First of all, employees, you have many work years ahead (sorry) and just think how much has changed in the last 10 or 20 years of your career, you need to start shouting out and not assume you should naturally know about all the latest technologies and workflows. With the increased importance of BIM, this hasn’t slowed up. Over the last few years we have watched the industry seek to understand what BIM is beyond 3D modelling, and how it can help them. The best way to learn many of the aspects is to attend BIM training sessions.
Even if you’ve been using CAD or BIM systems for many years, you are probably working inefficiently not realising that the software has moved on and there are quicker ways to achieve your goals and deliver outputs. Quite often in our BIM training courses, delegates’ feedback indicates this, which is provides real value and increased efficiency from attending a BIM training course.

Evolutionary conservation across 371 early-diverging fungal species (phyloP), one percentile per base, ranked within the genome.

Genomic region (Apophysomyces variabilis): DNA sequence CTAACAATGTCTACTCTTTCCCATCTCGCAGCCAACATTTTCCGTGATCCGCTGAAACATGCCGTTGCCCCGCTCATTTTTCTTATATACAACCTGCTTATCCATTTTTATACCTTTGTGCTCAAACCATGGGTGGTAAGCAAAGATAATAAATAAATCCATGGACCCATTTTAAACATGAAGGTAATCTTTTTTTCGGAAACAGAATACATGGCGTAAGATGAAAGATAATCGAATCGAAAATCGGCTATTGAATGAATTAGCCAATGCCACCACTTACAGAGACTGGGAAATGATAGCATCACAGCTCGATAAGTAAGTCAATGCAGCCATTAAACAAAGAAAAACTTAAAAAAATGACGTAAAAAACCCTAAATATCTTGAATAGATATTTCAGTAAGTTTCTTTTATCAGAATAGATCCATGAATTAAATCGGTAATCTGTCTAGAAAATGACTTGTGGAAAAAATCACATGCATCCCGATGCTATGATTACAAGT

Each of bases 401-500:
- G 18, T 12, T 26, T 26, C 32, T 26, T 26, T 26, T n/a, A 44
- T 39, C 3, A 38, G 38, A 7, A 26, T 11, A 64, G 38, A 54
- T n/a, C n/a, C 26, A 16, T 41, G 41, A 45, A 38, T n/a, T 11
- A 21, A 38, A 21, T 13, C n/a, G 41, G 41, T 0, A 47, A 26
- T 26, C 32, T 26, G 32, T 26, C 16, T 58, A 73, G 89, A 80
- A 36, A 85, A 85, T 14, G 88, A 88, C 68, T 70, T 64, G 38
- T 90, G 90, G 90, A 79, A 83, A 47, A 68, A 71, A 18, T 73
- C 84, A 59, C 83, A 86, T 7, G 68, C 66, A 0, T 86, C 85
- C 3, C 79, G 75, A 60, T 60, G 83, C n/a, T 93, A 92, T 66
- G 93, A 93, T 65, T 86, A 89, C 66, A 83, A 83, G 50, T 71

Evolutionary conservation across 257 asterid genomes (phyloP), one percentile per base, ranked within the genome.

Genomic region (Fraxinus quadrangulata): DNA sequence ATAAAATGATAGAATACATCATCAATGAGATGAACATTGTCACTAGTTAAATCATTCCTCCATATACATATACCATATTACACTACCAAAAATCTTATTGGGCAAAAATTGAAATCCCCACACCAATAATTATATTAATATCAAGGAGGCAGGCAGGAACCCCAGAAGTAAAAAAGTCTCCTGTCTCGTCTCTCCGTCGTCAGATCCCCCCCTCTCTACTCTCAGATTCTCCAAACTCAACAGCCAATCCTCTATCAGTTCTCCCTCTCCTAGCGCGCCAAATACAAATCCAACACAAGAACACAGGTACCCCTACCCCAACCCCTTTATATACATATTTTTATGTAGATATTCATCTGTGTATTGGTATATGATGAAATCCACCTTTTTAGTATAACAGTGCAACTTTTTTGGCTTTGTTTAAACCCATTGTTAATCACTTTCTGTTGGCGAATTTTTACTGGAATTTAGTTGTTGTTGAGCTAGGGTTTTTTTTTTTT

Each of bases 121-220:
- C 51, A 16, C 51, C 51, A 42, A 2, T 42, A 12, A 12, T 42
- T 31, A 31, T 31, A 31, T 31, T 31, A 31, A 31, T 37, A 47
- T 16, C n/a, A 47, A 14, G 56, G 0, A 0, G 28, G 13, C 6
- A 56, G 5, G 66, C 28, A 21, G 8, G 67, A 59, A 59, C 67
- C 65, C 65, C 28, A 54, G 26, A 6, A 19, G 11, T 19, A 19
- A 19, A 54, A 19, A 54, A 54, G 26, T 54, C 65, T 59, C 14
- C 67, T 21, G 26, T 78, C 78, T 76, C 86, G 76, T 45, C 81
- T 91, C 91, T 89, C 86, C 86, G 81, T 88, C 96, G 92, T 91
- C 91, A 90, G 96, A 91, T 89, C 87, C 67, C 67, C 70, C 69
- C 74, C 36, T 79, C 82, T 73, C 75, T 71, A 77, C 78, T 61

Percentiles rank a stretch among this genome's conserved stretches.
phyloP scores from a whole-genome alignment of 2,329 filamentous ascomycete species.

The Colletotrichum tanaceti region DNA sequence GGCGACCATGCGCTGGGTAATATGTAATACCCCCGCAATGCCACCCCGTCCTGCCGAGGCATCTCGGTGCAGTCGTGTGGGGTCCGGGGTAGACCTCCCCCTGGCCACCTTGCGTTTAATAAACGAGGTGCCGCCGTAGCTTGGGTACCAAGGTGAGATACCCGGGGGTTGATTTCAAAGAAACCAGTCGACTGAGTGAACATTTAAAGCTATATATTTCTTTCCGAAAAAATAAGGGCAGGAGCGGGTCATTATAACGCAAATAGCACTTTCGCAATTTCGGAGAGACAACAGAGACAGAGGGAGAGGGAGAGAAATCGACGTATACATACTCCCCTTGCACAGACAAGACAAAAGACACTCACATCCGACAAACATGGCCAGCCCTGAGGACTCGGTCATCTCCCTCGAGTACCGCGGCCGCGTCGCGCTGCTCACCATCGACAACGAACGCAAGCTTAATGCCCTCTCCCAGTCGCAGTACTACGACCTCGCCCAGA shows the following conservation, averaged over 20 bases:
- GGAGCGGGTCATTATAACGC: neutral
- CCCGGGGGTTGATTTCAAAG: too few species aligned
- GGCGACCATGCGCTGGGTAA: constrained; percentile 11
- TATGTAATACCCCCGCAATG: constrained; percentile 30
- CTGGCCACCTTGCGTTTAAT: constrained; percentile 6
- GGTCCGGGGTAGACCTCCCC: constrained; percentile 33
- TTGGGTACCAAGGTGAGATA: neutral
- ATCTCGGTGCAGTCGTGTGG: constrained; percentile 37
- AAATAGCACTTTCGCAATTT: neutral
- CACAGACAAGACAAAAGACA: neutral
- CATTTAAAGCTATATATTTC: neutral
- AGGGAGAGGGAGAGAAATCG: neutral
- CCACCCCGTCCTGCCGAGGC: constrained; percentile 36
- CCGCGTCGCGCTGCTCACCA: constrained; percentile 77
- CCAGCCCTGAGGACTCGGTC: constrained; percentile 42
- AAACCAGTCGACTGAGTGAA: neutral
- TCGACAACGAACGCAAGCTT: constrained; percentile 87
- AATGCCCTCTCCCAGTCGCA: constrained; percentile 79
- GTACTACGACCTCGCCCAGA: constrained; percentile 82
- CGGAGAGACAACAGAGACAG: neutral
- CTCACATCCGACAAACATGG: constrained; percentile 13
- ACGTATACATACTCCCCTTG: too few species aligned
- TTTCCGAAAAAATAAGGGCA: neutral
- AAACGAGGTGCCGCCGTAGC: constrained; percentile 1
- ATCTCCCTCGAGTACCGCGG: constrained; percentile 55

Employers shouldn’t assume ‘Janet or John’ isn’t capable of moving to new technologies. Don’t allow them to sit quietly passing a small part of their wealth of knowledge and experience to those newer in their careers, but at the same time wrongly accepting that they cannot be more efficient, embrace new technologies or assist in their implementation.